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Manx Rumpy (aka Persian Rumpless)
Tailless fowl have been observed in many parts of the world and have a history going back hundreds, and possibly thousands, of years. The Italian naturalist, Ulisse Aldrovandi mentions Persian Rumpless fowl in his Ornithology published in 1600. The Reverend J. Clayton documented seeing rumples fowl in Virginia in 1693, but was unable to determine their origins. George Watson in his book, Farm Poultry (1903), writes that flocks of tailless fowls were to be found in New York and Pennsylvania and they were utilized as general-purpose fowls. Rumpless fowls were reported as existing in Africa and domesticated by both native Africans and the Boers. In Belgium we find the Walloon chicken, which is said to have existed in the countryside about Walloon and Seize since time immemorial. They are also said to have originally arrived from Ceylon. According to the poultry historian C.N. Bement, while found on Ceylon, rumples fowls were not wild and were in fact introduced from Cochin, China. Rumpless fowls are also to be found in Japan and in South America – particularly in Chile.
Rumplessness in chickens occurs when birds are missing the coccyx, or “Pope’s Nose”, from which the tail feathers emerge. This mutation is congenital and occurs from time to time in birds of all kinds. It is in inheritable, and in the case of chickens, may be caused by either a recessive or a dominant gene – the dominant gene being more common. In the United States, the only breeds of tailless fowl with any sort of documentable history of importation are the Araucana and the Persian Rumpless.
In 1958 Dr. Albert McGraw got a start of Persian Rumpless chickens from Al Caldwell. Cadwell had gotten his start in the breed from a relative living in California, who had a Persian (Iraqi) neighbor. This Persian neighbor’s family had had the birds for at least three generations. The Caldwell birds were thus Persian Rumpless chickens. Due to the small population, introductions of other breeds were made (Araucana, Hamburg, and others). These outcrosses produced even more variability in plumage, comb, and type, and created many birds whose phenotype were a good approximation of that for the Manx Rumpy, a completely unrelated chicken breed from the Isle of Man. The name “Manx Rumpy” was chosen for those chickens in reference to the famous tailless Manx cat found on that island as well. Over time, the name “Manx Rumpy” was inadvertently applied to many lines of tailless birds in America. As the original Manx Rumpy chicken breed from the Isle of Mann has never been known to have been imported into America, the American population should be referred to as Persian Rumpless.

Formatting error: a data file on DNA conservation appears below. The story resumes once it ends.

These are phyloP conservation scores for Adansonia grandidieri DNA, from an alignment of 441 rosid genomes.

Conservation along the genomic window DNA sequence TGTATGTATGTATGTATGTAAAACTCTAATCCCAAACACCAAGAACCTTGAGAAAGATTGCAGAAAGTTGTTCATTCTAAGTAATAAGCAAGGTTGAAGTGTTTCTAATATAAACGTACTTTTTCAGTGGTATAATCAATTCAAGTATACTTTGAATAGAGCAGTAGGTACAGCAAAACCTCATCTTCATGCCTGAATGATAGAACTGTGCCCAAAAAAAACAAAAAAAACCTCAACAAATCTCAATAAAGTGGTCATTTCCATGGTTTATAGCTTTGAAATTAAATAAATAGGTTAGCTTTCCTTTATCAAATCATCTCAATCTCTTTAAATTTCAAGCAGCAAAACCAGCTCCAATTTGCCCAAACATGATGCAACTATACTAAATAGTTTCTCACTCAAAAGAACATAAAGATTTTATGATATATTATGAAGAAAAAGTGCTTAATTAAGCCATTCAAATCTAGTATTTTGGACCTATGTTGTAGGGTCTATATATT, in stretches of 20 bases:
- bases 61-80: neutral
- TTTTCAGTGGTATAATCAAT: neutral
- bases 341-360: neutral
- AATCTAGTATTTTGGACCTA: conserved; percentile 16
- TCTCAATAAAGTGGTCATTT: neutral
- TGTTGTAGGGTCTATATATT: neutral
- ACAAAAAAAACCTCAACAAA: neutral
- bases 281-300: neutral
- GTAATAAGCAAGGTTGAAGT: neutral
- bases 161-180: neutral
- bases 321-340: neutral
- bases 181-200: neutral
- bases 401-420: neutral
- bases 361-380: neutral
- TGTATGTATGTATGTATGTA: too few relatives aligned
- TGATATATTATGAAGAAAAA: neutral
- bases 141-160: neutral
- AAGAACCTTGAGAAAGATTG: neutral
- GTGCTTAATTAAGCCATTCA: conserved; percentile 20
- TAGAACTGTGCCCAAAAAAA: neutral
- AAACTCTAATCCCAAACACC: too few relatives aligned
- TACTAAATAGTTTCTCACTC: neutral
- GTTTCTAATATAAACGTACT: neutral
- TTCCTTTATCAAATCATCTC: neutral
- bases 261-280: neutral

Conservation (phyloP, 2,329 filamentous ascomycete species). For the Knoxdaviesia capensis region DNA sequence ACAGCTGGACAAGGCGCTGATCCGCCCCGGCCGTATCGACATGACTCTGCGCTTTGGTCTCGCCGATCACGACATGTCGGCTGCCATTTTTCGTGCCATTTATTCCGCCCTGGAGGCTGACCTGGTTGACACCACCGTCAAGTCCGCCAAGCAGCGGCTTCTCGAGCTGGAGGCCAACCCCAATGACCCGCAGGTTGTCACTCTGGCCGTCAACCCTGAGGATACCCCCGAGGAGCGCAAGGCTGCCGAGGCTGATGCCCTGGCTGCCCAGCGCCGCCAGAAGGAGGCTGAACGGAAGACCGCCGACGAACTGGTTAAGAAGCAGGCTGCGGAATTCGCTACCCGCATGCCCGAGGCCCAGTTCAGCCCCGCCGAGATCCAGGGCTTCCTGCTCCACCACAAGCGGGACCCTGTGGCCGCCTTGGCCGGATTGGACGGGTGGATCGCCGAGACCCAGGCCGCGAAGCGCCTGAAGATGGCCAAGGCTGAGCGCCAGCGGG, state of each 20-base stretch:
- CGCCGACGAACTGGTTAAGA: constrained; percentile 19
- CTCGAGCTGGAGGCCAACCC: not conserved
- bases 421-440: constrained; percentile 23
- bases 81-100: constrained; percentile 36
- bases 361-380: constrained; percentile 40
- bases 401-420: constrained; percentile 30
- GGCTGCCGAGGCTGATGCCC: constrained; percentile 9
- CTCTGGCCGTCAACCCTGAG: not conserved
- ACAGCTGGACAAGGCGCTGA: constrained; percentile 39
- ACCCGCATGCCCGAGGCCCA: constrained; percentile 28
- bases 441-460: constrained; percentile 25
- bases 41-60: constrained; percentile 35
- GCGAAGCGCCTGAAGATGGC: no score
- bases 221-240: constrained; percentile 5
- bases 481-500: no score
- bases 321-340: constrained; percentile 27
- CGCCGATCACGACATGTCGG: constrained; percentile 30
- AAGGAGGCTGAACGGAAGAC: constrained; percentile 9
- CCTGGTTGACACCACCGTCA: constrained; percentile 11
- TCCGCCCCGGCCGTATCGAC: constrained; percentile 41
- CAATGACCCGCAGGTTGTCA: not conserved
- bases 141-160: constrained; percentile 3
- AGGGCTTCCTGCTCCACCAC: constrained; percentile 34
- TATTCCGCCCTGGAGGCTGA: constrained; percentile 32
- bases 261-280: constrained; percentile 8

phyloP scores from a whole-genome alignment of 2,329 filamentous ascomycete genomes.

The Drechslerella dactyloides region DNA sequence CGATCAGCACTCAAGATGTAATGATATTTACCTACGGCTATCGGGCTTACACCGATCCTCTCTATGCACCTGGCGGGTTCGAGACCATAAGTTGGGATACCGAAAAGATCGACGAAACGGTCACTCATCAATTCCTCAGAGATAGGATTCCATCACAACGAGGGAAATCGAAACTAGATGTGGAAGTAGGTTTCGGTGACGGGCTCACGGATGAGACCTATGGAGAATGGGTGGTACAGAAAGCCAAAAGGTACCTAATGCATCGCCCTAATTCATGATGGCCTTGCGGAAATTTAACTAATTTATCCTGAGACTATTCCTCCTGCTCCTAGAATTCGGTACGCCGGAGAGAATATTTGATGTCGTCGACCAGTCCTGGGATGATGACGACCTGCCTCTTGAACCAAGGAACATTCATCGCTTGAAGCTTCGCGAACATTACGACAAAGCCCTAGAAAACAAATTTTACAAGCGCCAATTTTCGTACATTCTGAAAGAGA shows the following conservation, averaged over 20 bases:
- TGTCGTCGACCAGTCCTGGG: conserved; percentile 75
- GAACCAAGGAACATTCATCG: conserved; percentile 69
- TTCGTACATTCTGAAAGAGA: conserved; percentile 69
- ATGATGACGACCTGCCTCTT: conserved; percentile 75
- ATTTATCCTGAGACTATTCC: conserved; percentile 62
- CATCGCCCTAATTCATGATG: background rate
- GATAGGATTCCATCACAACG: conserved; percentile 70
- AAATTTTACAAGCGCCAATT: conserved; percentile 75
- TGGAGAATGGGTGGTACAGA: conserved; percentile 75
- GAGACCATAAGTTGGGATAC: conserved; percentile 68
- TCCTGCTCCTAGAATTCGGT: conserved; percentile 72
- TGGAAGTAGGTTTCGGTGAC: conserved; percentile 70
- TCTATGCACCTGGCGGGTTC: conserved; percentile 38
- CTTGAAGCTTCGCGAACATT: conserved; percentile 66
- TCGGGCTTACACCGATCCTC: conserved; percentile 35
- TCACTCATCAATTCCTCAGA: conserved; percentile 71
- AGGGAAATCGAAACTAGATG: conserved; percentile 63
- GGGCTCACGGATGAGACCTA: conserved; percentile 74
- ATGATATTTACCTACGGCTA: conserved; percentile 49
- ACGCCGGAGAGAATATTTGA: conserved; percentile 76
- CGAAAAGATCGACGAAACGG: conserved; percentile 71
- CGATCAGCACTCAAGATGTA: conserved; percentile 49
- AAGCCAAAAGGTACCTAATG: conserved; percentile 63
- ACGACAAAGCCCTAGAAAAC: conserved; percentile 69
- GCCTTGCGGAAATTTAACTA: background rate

It is interesting to note that Craig Russell, President of the Society for the Preservation of Poultry Antiquities, shared that the original Caldwell birds occurred in several colors, but were largely only of duckwing in color patterns. Early drawings of Persian Rumpless seem to complement this observation. Mr. Russell also remarked that in the Caldwell flock, the rumpless gene was recessive in nature. Dr. McGraw has also noted that the original birds had a “wild look” about the eyes. Dr. McGraw further has noted seeing flocks on TV during broadcasts from the “Desert Storm War” in 1991; these flocks were observed in footage filmed near Baghdad.
In size Persian Rumpless fowls vary greatly, but in the majority of birds the males will weigh from 5 to 6 lbs and the females from 4.5 to 5.5 lbs. Combs are usually single, though even old literature does mention the presence of rose type combs. Type should be decidedly game-like in nature – with muscular breasts and good width between the legs. While Persian Rumpless are a good deal “game” in nature, aggressiveness in a large flock is usually reserved for new roosters and roosters of different breeds. Persian Rumpless chickens are not recognized by the American Poultry Association.